The third annual Sankofa “Lineage of Soul” concert took place Saturday in FAMU’s Lee Hall Auditorium. The event was hosted by the Tallahassee-St. Maarten Foundation, a nonprofit organization dedicated to Tallahassee’s sister city, St. Maarten, to showcase the culture, music and food of the Black diaspora.
The concept of Sankofa is historically important within the Black diaspora due to its meaning of reaching back to the knowledge of the past and bringing it forward to progress. The concept was thoroughly represented throughout the concert by honoring the history of Black music and artistry.
Local artists, including the FAMU jazz faculty, opened the concert by paying tribute to African American soul classics. Keith Rogers started with Nina Simone’s “Are you Ready,” and “Caledonia,” by Louis Jordan to a hand drum beat in the background. Deanna “Squeaky” Miller continued with “Get Happy” by Ella Fitzgerald.
A tribute was paid to Ray Charles by Alex Williams, singing his famous songs, along with the well-known “I Got a Woman,” which was mixed with Kanye West’s “Gold Digger,” alluding to the Sankofa theme.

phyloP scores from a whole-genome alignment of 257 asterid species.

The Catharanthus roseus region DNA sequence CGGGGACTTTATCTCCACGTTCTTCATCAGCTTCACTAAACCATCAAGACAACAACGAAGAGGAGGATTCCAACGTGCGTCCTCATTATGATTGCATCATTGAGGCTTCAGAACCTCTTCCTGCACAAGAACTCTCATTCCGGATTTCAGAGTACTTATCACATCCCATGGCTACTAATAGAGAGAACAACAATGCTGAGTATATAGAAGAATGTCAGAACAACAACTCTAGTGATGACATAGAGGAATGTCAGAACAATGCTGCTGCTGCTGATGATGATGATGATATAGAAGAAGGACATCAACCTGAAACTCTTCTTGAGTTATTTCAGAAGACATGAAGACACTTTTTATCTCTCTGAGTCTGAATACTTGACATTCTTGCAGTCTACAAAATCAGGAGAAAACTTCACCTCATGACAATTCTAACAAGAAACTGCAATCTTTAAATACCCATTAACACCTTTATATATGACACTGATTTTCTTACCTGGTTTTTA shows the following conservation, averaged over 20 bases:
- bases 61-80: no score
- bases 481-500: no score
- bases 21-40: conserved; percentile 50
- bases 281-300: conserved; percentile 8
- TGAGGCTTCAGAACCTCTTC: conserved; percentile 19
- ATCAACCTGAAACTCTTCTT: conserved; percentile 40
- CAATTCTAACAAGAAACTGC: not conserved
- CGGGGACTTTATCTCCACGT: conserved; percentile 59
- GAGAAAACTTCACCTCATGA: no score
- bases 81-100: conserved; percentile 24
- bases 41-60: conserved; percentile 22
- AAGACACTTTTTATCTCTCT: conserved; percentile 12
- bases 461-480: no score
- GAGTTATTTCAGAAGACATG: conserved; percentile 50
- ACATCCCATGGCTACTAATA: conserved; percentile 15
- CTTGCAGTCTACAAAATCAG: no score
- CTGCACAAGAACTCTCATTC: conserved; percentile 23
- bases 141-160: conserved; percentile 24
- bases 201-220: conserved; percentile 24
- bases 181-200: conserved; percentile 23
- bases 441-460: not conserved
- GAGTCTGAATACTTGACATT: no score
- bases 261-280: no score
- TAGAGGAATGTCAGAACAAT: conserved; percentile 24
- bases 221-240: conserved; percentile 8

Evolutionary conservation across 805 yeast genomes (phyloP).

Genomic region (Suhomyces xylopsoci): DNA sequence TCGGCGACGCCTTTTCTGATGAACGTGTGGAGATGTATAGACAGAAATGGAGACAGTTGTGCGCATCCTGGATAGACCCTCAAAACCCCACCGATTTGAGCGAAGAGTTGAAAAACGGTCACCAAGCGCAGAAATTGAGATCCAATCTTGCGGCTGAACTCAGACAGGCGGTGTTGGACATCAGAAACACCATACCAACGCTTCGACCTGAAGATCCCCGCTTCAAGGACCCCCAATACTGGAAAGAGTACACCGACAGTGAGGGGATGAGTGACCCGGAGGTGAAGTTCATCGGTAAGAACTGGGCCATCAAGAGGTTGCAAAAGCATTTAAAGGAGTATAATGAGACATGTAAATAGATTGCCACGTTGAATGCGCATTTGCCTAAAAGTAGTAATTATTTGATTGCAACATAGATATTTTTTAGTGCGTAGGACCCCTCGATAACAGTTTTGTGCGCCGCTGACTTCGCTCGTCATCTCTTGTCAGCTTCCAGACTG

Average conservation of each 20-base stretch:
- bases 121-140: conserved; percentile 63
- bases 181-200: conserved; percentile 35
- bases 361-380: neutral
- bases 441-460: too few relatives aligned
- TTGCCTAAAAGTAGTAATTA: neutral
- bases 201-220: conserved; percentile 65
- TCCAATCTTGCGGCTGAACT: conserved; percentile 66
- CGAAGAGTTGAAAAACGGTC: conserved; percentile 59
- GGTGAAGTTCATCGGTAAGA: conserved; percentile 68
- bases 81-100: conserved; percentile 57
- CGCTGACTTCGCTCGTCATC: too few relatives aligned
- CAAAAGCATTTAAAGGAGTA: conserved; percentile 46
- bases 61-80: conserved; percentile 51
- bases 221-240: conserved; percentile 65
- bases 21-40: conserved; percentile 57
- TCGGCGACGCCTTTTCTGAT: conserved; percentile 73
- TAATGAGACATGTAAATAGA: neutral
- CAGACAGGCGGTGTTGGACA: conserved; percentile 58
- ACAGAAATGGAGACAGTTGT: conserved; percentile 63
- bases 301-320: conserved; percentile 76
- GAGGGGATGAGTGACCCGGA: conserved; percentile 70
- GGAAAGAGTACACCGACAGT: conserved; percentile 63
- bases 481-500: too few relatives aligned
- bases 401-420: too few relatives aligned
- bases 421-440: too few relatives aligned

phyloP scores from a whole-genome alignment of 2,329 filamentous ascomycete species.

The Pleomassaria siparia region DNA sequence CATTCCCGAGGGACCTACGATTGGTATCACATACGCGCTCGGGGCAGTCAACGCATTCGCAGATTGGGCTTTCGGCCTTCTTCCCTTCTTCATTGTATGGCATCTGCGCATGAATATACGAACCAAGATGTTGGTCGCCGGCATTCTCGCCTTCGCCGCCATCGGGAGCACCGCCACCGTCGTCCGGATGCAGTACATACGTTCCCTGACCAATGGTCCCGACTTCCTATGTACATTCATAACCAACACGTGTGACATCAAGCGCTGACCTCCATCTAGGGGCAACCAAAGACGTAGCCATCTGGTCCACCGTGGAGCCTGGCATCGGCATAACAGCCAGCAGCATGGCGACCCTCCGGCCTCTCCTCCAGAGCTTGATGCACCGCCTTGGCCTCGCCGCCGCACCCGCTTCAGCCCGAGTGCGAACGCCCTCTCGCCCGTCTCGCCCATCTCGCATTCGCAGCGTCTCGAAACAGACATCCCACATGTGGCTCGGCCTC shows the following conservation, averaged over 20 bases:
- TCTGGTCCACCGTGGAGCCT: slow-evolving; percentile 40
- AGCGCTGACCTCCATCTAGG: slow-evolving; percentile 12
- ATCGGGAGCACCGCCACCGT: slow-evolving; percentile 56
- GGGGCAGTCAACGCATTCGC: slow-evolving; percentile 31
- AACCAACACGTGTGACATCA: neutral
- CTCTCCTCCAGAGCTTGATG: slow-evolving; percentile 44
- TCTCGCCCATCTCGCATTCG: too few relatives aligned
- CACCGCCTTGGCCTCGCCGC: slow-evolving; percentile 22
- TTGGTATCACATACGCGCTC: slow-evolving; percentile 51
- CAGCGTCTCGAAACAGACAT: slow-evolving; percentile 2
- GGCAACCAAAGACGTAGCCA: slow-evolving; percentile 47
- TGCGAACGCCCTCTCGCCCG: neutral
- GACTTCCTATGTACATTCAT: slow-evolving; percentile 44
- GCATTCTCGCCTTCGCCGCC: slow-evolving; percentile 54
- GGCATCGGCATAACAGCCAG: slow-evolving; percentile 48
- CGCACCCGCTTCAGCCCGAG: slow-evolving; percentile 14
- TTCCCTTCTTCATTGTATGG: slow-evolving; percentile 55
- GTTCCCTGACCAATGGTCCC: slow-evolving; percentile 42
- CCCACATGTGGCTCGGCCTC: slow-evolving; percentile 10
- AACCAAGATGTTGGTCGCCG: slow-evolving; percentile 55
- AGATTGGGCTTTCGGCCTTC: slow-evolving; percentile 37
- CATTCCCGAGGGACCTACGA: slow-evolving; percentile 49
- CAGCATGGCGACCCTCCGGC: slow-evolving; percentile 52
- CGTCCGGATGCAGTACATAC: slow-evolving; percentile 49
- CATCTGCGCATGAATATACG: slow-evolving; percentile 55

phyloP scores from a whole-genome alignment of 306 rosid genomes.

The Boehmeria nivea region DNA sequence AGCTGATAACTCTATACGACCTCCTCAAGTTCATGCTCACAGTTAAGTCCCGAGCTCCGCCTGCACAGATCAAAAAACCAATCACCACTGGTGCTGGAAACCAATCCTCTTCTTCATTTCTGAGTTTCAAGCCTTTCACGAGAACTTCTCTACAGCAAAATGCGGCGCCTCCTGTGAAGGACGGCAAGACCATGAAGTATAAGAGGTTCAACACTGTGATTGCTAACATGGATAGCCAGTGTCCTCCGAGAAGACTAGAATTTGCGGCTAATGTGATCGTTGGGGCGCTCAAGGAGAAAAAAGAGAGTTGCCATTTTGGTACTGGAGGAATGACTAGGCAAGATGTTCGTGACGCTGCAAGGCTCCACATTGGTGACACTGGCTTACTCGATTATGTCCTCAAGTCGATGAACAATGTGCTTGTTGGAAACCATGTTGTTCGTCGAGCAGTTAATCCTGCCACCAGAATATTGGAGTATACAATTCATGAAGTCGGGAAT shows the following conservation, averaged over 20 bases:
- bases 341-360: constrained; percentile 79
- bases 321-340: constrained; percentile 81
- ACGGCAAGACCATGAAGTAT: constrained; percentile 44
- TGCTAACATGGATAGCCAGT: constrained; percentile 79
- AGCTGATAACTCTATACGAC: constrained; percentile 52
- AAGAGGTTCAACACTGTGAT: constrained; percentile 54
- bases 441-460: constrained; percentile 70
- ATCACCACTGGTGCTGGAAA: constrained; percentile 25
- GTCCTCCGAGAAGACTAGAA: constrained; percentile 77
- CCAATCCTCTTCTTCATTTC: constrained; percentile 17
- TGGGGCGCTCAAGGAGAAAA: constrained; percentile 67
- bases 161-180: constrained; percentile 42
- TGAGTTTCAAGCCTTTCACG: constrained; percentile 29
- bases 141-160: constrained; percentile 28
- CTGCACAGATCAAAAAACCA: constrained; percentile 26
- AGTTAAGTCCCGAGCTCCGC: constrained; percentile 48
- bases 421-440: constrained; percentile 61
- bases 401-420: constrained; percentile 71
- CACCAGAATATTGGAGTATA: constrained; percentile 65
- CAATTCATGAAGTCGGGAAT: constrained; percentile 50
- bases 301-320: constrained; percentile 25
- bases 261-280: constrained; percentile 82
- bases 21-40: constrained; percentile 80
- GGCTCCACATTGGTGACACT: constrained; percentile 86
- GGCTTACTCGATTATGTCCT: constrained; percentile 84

Jesse McFarland, the first keyboardist for famed R&B group The Manhattans, told the story of his musical career and played “Shining Star” and “Kiss & Say Goodbye,” favorites from The Manhattans.
After the intermission, the concert shifted to African and Caribbean performances. Shandra Brooks of the Ayoka Dance Company performed a traditional Weedifoli dance celebrating the African roots of the Caribbean culture. The Haitian Culture Club joined in with the traditional Kompa and Zouk dances.
Clara Reyes, the head of St. Maarten’s Department of Culture, danced and sang multiple songs honoring her homeland of St. Maarten and other Caribbean islands, intertwining stories of the lands throughout the music and encouraging audience members to sing and dance along with her in celebration.
Sir Isadore York, aka ‘”ighty Dow,” performed various genres of music, including R&B, salsa and bachata, on his steel pans. He performed his worldwide hit dedicated to his homeland, “St. Maarten Rhumba,” also known in Latin countries as “Baila Mi Rumba.” He finished with a lively performance of “Hot Hot Hot,” starting a conga line and bringing audience members on stage.
The “Lineage of Soul” concert celebrated the history and culture of the Black diaspora through song, dance and spoken word. The audience was fully immersed in the story of Black music from past to present, with the concept of Sankofa at the forefront.